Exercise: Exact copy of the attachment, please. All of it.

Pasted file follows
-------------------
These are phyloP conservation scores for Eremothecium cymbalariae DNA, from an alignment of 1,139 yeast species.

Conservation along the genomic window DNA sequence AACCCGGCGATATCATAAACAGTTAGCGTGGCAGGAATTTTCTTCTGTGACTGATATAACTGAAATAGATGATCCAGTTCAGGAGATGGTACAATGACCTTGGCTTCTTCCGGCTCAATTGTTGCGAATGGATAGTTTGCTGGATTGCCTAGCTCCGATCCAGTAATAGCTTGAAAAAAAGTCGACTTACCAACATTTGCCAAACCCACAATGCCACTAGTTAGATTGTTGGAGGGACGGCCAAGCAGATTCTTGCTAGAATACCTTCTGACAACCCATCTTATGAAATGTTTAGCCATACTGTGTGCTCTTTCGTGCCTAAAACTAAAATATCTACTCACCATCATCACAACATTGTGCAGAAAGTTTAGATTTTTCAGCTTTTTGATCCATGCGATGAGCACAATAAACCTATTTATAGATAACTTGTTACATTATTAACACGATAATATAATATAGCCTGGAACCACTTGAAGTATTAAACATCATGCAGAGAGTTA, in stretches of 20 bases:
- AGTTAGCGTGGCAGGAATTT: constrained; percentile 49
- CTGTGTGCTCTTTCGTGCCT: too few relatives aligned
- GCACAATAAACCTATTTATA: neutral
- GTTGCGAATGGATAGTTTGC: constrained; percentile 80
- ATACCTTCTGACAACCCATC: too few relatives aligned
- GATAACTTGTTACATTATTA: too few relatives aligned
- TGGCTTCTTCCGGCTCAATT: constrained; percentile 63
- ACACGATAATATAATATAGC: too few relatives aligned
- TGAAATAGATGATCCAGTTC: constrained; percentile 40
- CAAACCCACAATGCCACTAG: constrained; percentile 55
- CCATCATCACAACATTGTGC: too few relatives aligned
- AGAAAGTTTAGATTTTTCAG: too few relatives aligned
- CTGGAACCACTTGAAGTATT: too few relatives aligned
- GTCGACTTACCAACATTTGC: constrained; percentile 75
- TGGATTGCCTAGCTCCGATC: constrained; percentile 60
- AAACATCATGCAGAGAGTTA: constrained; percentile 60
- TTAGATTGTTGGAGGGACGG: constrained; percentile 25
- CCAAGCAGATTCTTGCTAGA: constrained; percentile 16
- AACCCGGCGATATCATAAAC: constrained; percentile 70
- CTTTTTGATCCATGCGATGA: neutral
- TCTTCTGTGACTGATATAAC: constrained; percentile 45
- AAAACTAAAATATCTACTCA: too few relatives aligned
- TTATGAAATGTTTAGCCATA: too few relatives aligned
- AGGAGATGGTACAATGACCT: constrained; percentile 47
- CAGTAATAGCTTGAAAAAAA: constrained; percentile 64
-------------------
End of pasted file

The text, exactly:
These are phyloP conservation scores for Eremothecium cymbalariae DNA, from an alignment of 1,139 yeast species.

Conservation along the genomic window DNA sequence AACCCGGCGATATCATAAACAGTTAGCGTGGCAGGAATTTTCTTCTGTGACTGATATAACTGAAATAGATGATCCAGTTCAGGAGATGGTACAATGACCTTGGCTTCTTCCGGCTCAATTGTTGCGAATGGATAGTTTGCTGGATTGCCTAGCTCCGATCCAGTAATAGCTTGAAAAAAAGTCGACTTACCAACATTTGCCAAACCCACAATGCCACTAGTTAGATTGTTGGAGGGACGGCCAAGCAGATTCTTGCTAGAATACCTTCTGACAACCCATCTTATGAAATGTTTAGCCATACTGTGTGCTCTTTCGTGCCTAAAACTAAAATATCTACTCACCATCATCACAACATTGTGCAGAAAGTTTAGATTTTTCAGCTTTTTGATCCATGCGATGAGCACAATAAACCTATTTATAGATAACTTGTTACATTATTAACACGATAATATAATATAGCCTGGAACCACTTGAAGTATTAAACATCATGCAGAGAGTTA, in stretches of 20 bases:
- AGTTAGCGTGGCAGGAATTT: constrained; percentile 49
- CTGTGTGCTCTTTCGTGCCT: too few relatives aligned
- GCACAATAAACCTATTTATA: neutral
- GTTGCGAATGGATAGTTTGC: constrained; percentile 80
- ATACCTTCTGACAACCCATC: too few relatives aligned
- GATAACTTGTTACATTATTA: too few relatives aligned
- TGGCTTCTTCCGGCTCAATT: constrained; percentile 63
- ACACGATAATATAATATAGC: too few relatives aligned
- TGAAATAGATGATCCAGTTC: constrained; percentile 40
- CAAACCCACAATGCCACTAG: constrained; percentile 55
- CCATCATCACAACATTGTGC: too few relatives aligned
- AGAAAGTTTAGATTTTTCAG: too few relatives aligned
- CTGGAACCACTTGAAGTATT: too few relatives aligned
- GTCGACTTACCAACATTTGC: constrained; percentile 75
- TGGATTGCCTAGCTCCGATC: constrained; percentile 60
- AAACATCATGCAGAGAGTTA: constrained; percentile 60
- TTAGATTGTTGGAGGGACGG: constrained; percentile 25
- CCAAGCAGATTCTTGCTAGA: constrained; percentile 16
- AACCCGGCGATATCATAAAC: constrained; percentile 70
- CTTTTTGATCCATGCGATGA: neutral
- TCTTCTGTGACTGATATAAC: constrained; percentile 45
- AAAACTAAAATATCTACTCA: too few relatives aligned
- TTATGAAATGTTTAGCCATA: too few relatives aligned
- AGGAGATGGTACAATGACCT: constrained; percentile 47
- CAGTAATAGCTTGAAAAAAA: constrained; percentile 64